What attracts many people to unhealthy, processed food is the price—fast food restaurants like McDonald's, Burger King, Taco Bell, and the like have such low prices that some people simply can't afford to resist. While eating healthy is generally more expensive ($1 to $2 more per serving, to be exact), there are budget-friendly meals that still manage to offer some nutritional benefit.
That's according to Priceonomics, which recently analyzed data from its client Wellio, which deconstructs recipes and analyzes the ingredients according to nutrition and price to make food recommendations to its members. First, the researchers analyzed over five million recipes culled from 9000 sites to construct a list of the 85 most common American dinners. Next, they calculated a health score for each meal on a scale of one (very unhealthy) to five (very healthy), which was based on a domain expert's knowledge as well as the nutrient-rich foods index (which ranks foods based on how nutritionally balanced they are).
Next, they factored in cost. They broke the 85 common American dinners into two groups based on health score and calculated the average cost per serving for each group. They ultimately found that "good health is an investment: For every quarter-point increase in a dinner's health score, you can expect to pay about a dollar more per serving," reads the report. In the end, they were able to pinpoint a few meals that qualified as "nutritional bargains," which offered "more nutrients per dollar." Kale salad, falafel, lettuce wraps, Chinese chicken salad, and a cobb salad were the best nutritional bargains in the sample, while mac and cheese, cheeseburgers, meat loaf, corn dogs, hot wings, and Cuban sandwiches were the biggest nutritional rip-offs, offering "comparatively few nutrients per dollar." See the full rankings for the healthiest and unhealthiest meals below:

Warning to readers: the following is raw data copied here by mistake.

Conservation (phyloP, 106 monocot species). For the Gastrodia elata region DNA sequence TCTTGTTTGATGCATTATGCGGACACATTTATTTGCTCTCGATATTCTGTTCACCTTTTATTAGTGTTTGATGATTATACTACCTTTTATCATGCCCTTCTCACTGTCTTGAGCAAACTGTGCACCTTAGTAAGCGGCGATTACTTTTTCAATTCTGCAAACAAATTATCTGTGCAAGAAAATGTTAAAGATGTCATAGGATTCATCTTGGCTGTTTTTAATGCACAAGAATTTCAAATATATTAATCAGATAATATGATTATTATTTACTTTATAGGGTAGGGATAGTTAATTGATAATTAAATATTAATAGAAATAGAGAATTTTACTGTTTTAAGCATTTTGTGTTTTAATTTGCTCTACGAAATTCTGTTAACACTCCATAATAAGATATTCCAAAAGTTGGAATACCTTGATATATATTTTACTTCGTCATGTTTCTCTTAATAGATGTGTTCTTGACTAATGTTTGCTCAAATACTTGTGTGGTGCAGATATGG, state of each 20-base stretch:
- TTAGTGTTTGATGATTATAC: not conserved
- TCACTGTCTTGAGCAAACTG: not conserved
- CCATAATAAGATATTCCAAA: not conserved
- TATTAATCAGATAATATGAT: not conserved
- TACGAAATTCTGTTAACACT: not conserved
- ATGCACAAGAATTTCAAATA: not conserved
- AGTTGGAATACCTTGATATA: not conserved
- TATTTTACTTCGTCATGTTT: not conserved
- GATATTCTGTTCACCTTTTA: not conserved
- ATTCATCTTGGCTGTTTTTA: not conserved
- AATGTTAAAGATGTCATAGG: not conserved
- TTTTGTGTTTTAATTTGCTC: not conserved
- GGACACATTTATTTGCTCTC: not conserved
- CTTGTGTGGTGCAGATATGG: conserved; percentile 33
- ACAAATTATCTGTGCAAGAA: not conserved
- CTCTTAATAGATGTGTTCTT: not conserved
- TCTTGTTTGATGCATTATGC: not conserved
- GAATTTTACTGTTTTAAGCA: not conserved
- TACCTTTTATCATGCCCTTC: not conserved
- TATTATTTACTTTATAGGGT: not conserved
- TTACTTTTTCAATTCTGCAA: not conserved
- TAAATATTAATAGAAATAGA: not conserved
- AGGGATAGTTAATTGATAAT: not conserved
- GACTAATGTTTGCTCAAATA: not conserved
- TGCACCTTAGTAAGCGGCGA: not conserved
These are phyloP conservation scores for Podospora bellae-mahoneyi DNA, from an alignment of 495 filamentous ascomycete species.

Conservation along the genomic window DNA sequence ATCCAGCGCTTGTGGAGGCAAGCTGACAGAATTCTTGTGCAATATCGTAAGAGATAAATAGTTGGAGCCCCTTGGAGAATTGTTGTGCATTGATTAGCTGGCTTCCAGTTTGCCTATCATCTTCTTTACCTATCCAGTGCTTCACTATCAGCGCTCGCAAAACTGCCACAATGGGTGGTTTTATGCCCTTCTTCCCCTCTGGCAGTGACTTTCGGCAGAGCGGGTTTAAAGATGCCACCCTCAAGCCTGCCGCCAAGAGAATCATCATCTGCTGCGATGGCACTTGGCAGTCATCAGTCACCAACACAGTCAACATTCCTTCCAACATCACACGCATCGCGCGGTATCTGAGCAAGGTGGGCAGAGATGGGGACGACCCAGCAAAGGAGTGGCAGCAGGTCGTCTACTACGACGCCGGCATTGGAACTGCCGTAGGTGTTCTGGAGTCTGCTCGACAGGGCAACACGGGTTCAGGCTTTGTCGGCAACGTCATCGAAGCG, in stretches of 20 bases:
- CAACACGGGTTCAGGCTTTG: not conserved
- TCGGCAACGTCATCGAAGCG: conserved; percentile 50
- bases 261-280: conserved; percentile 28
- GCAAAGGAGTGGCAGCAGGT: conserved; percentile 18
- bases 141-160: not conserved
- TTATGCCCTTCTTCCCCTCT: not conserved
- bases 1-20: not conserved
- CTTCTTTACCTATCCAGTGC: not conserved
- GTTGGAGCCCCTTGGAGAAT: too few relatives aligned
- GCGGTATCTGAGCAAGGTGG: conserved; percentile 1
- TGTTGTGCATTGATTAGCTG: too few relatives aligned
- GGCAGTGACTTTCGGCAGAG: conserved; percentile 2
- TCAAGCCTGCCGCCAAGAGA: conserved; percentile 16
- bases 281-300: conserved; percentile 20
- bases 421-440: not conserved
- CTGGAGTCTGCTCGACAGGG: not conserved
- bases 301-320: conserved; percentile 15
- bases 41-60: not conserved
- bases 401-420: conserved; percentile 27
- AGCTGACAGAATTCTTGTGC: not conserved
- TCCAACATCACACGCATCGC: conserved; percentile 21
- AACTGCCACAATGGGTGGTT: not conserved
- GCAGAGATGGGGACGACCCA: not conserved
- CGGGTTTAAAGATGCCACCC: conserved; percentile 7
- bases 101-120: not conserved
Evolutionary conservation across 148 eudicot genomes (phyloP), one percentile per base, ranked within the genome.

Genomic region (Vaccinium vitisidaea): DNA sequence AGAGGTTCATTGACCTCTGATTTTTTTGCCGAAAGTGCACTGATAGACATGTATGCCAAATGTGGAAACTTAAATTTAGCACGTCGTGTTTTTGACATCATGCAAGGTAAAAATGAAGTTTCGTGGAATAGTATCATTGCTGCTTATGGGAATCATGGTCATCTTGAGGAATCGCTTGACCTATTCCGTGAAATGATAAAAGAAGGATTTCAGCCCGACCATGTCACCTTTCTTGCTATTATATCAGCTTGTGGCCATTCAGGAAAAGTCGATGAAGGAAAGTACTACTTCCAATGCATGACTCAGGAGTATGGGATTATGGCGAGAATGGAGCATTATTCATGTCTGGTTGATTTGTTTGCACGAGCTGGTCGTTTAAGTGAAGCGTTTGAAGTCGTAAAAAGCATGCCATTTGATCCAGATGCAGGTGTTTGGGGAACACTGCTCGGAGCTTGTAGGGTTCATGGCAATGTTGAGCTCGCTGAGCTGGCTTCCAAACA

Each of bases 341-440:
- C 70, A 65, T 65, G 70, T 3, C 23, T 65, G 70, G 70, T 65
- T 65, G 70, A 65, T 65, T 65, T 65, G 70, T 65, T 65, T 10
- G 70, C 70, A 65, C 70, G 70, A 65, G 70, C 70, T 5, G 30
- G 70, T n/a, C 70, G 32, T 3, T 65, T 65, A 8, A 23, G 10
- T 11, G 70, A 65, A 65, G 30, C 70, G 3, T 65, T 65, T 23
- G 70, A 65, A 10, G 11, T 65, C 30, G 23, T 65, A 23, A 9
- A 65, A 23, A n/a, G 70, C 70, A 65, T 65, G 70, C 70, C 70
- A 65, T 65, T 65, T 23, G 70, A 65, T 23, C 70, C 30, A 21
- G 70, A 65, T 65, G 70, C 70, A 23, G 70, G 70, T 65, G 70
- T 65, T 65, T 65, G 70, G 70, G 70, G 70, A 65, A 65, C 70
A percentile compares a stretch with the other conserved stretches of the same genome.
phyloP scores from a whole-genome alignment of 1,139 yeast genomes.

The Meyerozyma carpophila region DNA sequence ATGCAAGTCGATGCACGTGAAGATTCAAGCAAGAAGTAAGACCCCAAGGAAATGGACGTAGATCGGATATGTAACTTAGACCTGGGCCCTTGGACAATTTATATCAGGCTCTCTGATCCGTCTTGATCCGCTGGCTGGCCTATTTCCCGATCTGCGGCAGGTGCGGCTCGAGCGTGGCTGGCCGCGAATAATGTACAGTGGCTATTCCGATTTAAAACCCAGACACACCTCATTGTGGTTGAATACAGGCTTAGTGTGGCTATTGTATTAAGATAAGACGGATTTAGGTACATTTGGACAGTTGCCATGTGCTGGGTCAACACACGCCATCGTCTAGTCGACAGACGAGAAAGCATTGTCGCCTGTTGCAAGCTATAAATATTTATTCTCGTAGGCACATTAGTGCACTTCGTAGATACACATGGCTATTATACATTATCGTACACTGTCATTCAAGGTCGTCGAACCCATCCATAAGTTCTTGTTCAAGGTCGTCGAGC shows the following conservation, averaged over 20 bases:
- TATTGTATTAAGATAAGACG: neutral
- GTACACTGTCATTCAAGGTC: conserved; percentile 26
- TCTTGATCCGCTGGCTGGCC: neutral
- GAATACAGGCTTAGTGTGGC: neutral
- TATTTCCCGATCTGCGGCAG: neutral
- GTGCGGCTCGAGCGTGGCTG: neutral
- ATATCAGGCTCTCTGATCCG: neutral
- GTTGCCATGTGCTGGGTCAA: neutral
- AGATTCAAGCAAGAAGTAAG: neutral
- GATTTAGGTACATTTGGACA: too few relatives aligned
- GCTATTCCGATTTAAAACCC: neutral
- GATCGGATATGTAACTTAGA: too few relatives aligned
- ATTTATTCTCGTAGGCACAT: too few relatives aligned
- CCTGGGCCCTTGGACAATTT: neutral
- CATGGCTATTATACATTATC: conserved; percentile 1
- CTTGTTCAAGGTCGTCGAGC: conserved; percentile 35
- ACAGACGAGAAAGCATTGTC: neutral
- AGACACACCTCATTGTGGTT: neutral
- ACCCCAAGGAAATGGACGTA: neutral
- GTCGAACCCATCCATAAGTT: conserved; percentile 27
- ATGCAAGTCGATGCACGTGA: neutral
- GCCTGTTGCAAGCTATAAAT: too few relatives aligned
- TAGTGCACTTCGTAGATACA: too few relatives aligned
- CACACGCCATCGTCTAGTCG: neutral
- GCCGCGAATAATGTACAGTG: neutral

Interestingly enough, 11 of the 25 most nutritious meals were vegetarian or pescatarian, and as far as the carnivorous options, chicken was the main ingredient in four out of the top 10 meals. As for the unhealthiest meals, processed red meat, cheese, refined carbohydrates, and fried exteriors took center stage. While we wish we could report the opposite, our initial statement still stands: "Eating well comes with a real economic cost," concludes the analysis. "It may be tempting to let your wallet dictate your menu, but doing so will generally provide a diet of nutritionally empty meals like corn dogs and cheeseburgers.
Cheap eats may be easier on your budget in the short run, but consuming them comes at the cost of your long-term health."
Head over to Priceonomics for more.